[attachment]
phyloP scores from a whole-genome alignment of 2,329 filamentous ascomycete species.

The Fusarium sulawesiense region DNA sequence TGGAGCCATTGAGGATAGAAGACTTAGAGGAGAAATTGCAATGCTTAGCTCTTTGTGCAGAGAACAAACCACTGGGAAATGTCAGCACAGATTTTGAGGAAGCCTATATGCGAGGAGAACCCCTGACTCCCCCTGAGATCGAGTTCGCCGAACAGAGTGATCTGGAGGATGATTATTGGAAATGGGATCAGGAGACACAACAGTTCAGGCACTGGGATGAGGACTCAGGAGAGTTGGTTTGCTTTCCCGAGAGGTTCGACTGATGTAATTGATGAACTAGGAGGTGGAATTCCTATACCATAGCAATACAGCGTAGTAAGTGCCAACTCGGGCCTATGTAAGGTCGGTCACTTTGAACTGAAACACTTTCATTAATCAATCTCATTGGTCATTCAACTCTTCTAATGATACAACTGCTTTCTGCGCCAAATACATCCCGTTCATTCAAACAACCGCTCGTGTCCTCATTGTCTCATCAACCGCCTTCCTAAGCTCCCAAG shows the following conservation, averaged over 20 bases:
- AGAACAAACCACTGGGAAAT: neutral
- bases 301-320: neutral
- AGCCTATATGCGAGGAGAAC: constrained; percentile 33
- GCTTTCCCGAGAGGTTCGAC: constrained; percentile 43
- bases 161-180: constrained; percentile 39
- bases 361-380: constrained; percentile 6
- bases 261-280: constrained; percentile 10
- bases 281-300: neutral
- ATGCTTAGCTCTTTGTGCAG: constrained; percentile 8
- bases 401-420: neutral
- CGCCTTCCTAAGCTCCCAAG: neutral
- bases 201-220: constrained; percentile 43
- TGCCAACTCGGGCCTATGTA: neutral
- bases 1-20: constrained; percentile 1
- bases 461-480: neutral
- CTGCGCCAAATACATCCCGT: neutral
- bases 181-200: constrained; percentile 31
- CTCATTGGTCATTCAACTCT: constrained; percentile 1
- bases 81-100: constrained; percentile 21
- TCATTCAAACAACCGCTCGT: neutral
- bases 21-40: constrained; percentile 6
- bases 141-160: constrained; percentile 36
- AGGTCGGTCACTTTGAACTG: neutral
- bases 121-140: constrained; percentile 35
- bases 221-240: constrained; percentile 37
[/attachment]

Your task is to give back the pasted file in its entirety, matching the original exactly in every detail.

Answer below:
phyloP scores from a whole-genome alignment of 2,329 filamentous ascomycete species.

The Fusarium sulawesiense region DNA sequence TGGAGCCATTGAGGATAGAAGACTTAGAGGAGAAATTGCAATGCTTAGCTCTTTGTGCAGAGAACAAACCACTGGGAAATGTCAGCACAGATTTTGAGGAAGCCTATATGCGAGGAGAACCCCTGACTCCCCCTGAGATCGAGTTCGCCGAACAGAGTGATCTGGAGGATGATTATTGGAAATGGGATCAGGAGACACAACAGTTCAGGCACTGGGATGAGGACTCAGGAGAGTTGGTTTGCTTTCCCGAGAGGTTCGACTGATGTAATTGATGAACTAGGAGGTGGAATTCCTATACCATAGCAATACAGCGTAGTAAGTGCCAACTCGGGCCTATGTAAGGTCGGTCACTTTGAACTGAAACACTTTCATTAATCAATCTCATTGGTCATTCAACTCTTCTAATGATACAACTGCTTTCTGCGCCAAATACATCCCGTTCATTCAAACAACCGCTCGTGTCCTCATTGTCTCATCAACCGCCTTCCTAAGCTCCCAAG shows the following conservation, averaged over 20 bases:
- AGAACAAACCACTGGGAAAT: neutral
- bases 301-320: neutral
- AGCCTATATGCGAGGAGAAC: constrained; percentile 33
- GCTTTCCCGAGAGGTTCGAC: constrained; percentile 43
- bases 161-180: constrained; percentile 39
- bases 361-380: constrained; percentile 6
- bases 261-280: constrained; percentile 10
- bases 281-300: neutral
- ATGCTTAGCTCTTTGTGCAG: constrained; percentile 8
- bases 401-420: neutral
- CGCCTTCCTAAGCTCCCAAG: neutral
- bases 201-220: constrained; percentile 43
- TGCCAACTCGGGCCTATGTA: neutral
- bases 1-20: constrained; percentile 1
- bases 461-480: neutral
- CTGCGCCAAATACATCCCGT: neutral
- bases 181-200: constrained; percentile 31
- CTCATTGGTCATTCAACTCT: constrained; percentile 1
- bases 81-100: constrained; percentile 21
- TCATTCAAACAACCGCTCGT: neutral
- bases 21-40: constrained; percentile 6
- bases 141-160: constrained; percentile 36
- AGGTCGGTCACTTTGAACTG: neutral
- bases 121-140: constrained; percentile 35
- bases 221-240: constrained; percentile 37